Programming is an ever-evolving discipline. In some respects, it evolves in ways that make coding more difficult. The shift to cloud-native architectures, pressure to achieve flawless software performance and similar trends have made the job of programmers more difficult today than ever before. Yet, in other ways, programming has become easier, especially during the past decade or so. To understand what it means to be a programmer today, it's worth surveying programming evolution in recent years to appreciate which aspects of a coder's job have grown much simpler.
Ubiquitous Open Source Code
One programming evolution trend that has simplified programming is the proliferation of open source code.
There are now millions of repositories of source code out there that anyone can legally download, modify and incorporate into their own programs. For some programmers, this means it is easier than ever to build out applications quickly by borrowing code written by others.
Doubling down on this trend is the fact that open source today tends to be governed by relatively liberal licenses that give programmers maximum freedom to reuse it in any ways they want. That was not the case 10 years ago, when stricter licenses like the GNU General Public License (GPL) predominated.
The reuse of open source code does come with its downsides, of course. It's impossible to guarantee the quality and security of code written by third parties unless you vet it yourself. In that respect, programmers who borrow from open source projects face more work.
Still, it's hard to deny that the ready availability of such an astounding amount of open source code hasn't made programmers' lives easier in some core respects.
What if you want to build an application quickly, but you can't find ready-made open source code to do it with?
The solution may be low-code (or no-code) programming techniques, which allow developers to write applications quickly by taking advantage of prebuilt modules and automatically generated code.
To be sure, low code isn't the right approach for every project. Low-code applications tend not to achieve optimal performance, and, as with the reuse of open source, developers need to manage the security issues that may arise when they use code generated by low-code platforms.
Nonetheless, if you had asked developers 10 years ago to imagine a programming evolution in which programmers could automatically generate much of the code they need to build their applications, they probably would have been incredulous. After all, earlier efforts to create something resembling low-code platforms enjoyed little success. But, today, that approach has become routine for many programming teams.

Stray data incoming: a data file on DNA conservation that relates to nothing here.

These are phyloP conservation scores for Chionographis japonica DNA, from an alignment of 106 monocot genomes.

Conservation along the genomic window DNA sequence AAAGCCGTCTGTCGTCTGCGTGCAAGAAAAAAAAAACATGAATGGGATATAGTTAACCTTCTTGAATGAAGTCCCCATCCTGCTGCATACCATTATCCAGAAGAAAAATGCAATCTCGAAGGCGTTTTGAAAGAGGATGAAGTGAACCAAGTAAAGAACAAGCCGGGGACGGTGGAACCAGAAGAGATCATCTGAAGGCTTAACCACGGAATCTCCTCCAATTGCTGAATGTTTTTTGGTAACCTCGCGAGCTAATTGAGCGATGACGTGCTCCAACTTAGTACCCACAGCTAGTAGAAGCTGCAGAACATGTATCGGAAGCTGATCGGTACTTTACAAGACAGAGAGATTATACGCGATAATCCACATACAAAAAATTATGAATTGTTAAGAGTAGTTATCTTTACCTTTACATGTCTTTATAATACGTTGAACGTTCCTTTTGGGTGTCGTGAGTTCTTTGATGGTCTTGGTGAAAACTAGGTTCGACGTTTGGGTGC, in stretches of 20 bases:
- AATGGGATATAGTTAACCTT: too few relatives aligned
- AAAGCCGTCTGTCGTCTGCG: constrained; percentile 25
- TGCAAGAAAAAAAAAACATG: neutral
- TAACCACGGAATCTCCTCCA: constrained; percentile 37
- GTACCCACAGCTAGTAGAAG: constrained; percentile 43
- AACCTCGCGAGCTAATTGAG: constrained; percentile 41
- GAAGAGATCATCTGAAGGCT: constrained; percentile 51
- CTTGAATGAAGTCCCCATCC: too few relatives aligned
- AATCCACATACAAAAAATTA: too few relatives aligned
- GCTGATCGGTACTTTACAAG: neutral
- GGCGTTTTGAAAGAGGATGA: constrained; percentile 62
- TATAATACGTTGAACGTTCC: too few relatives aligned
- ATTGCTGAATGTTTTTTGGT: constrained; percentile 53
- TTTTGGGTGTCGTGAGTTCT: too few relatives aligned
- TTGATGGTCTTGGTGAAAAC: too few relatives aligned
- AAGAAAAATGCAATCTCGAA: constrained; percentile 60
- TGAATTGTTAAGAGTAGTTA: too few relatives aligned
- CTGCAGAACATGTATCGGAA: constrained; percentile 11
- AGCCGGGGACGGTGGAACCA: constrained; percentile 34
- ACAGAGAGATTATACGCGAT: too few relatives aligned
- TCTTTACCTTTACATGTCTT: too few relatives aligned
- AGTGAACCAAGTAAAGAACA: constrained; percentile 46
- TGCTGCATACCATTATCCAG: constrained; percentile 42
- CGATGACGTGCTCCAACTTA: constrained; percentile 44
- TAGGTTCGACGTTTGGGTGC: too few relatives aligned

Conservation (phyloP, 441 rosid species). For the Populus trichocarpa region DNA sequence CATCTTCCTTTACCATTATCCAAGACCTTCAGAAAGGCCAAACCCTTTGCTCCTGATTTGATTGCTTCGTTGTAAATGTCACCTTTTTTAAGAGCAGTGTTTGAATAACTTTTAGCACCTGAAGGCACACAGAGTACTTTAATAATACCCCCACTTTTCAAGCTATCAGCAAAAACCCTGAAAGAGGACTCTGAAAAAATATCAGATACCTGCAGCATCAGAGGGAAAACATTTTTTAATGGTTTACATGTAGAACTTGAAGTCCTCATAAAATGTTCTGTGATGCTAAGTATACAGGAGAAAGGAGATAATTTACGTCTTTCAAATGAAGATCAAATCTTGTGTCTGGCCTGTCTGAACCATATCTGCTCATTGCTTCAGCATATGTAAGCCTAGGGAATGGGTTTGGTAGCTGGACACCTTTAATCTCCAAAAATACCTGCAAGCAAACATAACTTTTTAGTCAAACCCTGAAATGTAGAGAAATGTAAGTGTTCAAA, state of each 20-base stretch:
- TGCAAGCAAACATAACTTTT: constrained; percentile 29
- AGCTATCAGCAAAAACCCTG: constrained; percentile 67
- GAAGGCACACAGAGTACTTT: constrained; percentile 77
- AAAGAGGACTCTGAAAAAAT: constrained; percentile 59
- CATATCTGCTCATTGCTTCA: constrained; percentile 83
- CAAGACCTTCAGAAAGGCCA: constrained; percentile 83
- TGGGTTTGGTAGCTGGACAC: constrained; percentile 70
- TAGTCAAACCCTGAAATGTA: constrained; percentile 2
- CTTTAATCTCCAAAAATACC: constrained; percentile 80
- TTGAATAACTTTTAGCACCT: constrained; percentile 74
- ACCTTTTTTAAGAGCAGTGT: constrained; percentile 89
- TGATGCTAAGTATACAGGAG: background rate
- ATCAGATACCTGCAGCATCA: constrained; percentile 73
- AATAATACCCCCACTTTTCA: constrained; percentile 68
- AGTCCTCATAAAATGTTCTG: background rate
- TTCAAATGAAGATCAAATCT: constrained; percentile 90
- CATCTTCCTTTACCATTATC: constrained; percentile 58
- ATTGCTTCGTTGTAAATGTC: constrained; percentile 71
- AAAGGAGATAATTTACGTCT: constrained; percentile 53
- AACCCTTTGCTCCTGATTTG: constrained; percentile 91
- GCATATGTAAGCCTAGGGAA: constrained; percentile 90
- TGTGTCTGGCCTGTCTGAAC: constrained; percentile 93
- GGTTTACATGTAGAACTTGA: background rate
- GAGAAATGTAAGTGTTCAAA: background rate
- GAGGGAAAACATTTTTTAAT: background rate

In the past decade, APIs have played a huge role in the programming evolution. It's easy for developers to have a love-hate relationship with APIs. APIs create additional security risks that programmers need to manage. They often place limits on which functionality you can implement within an API-dependent app because you can only do whatever the API supports. And APIs can become single points of failure for applications that depend centrally on them.
On the other hand, APIs make the lives of programmers easier in the sense that they make it fast and simple to integrate disparate services and data. Until about 10 years ago, if you wanted to import data from a third-party platform into your app, you probably would have had to resort to an "ugly" technique--such as scraping the data off of a web interface. Today, you can easily and systematically import the data using the platform's API (assuming it offers one, which most major platforms do today).
In short, while you could argue that APIs have complicated the work programmers do, they have done much to simplify the implementation of applications that need to integrate or interact with multiple external resources.
Perhaps the biggest driver of programming evolution has been the rise of modern standards.
Until about a decade ago, not only were there relatively few open standards that major vendors supported, but companies often went out of their way not to make their platforms compatible with those of external organizations. This meant that programmers had to write different code for each platform that their apps needed to support.
Fast forward to the present, and even companies that were once stalwart opponents of shared, open standards have changed their ways, making it much easier to build applications around a core set of standard frameworks.
For example, take OpenTelemetry, a framework for exposing and collecting observability data from applications. Using OpenTelemetry, developers can write applications that work seamlessly with any monitoring software that supports OpenTelemetry. That beats having to implement different instrumentation for each observability platform that you want to work with.
Another example is Open Policy Agent, or OPA, which provides a single policy-as-code framework that can be used across most mainstream platforms. Instead of having to use a different policy framework for each service, developers can standardize around OPA.
Conclusion: Programming Has Never Been So Easy--in Some Ways, at Least
For some programmers--some of the time, at least--programming today is considerably faster and easier than it would have been just 10 years ago. Despite the ever-increasing complexity of applications themselves in the last decade of programming evolution, developers today can lean heavily on open source, low-code platforms, APIs and open standards to make some core aspects of their jobs easier.